Job Skills Possessed by Psychology Majors
If you are planning on getting a job after graduation, what skills will you have gained as a Psychology major that will make you attractive to employers? This is important, so you can market yourself successfully.
Edwards and Smith (1988) conducted structured interviews with 68 government agencies, nonprofit organizations, and for-profit sales and service corporations. They asked how important a number of skills were to these employers, as well as how knowledge in a number of important areas of psychology were. Tables 1 and 2 show how important these skills and knowledge areas were rated by these employers.
|Skill||% of Employers Rating Useful|
|Writing proposals and reports||90%|
|Doing statistical analyses||84%|
|Identifying problems and suggesting solutions based on research findings/knowledge of behavior||79%|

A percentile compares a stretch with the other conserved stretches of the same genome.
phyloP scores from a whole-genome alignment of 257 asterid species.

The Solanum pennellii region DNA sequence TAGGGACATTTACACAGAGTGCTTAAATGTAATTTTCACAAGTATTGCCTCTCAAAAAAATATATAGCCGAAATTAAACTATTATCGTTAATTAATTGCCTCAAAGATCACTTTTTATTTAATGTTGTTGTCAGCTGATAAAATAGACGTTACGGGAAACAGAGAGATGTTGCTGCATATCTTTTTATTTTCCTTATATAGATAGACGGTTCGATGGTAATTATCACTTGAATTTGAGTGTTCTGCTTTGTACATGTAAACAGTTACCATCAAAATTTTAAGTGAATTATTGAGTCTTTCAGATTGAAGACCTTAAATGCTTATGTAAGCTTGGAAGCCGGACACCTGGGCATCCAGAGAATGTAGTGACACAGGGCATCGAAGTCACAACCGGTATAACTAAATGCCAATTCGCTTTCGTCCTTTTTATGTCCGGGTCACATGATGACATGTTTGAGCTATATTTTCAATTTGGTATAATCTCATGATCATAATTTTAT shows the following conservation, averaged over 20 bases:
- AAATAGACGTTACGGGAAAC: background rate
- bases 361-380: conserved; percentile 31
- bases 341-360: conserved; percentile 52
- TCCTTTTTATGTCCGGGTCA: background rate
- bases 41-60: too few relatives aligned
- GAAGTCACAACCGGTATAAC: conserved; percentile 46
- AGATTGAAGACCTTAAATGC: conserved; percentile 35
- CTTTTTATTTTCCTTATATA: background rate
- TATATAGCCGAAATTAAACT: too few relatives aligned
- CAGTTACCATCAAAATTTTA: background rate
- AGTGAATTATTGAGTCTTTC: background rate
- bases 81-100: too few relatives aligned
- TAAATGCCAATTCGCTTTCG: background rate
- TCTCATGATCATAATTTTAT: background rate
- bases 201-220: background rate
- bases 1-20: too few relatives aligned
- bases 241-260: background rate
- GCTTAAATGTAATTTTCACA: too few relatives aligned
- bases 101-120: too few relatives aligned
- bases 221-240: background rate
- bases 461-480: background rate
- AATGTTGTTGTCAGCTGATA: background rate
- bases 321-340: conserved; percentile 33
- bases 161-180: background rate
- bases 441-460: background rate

|Designing and conducting research projects||71%|
|Using computer programs to analyze data||60%|
|Test and questionnaire construction||56%|
|Observation of human behavior||51%|
|Knowledge Area||% of Employers Rating Useful|
|How people think, solve problems, and process information||78%|
|Attitude and opinion formation and change||75%|
|Small group structure and dynamics||75%|
|Personnel selection techniques||72%|
|Perception and sensation of environment||71%|
|Knowledge of organizational behavior, work, and productivity||68%|
|Effects of physical environment||66%|
|Learning and memory||63%|
|Theories and research about personality and individual differences||63%|
Edwards, J., & Smith, K. (1988). What skills and knowledge do potential employers value in baccalaureate psychologists? In Is Psychology for Them? New York: American Psychological Association, pp. 102-111.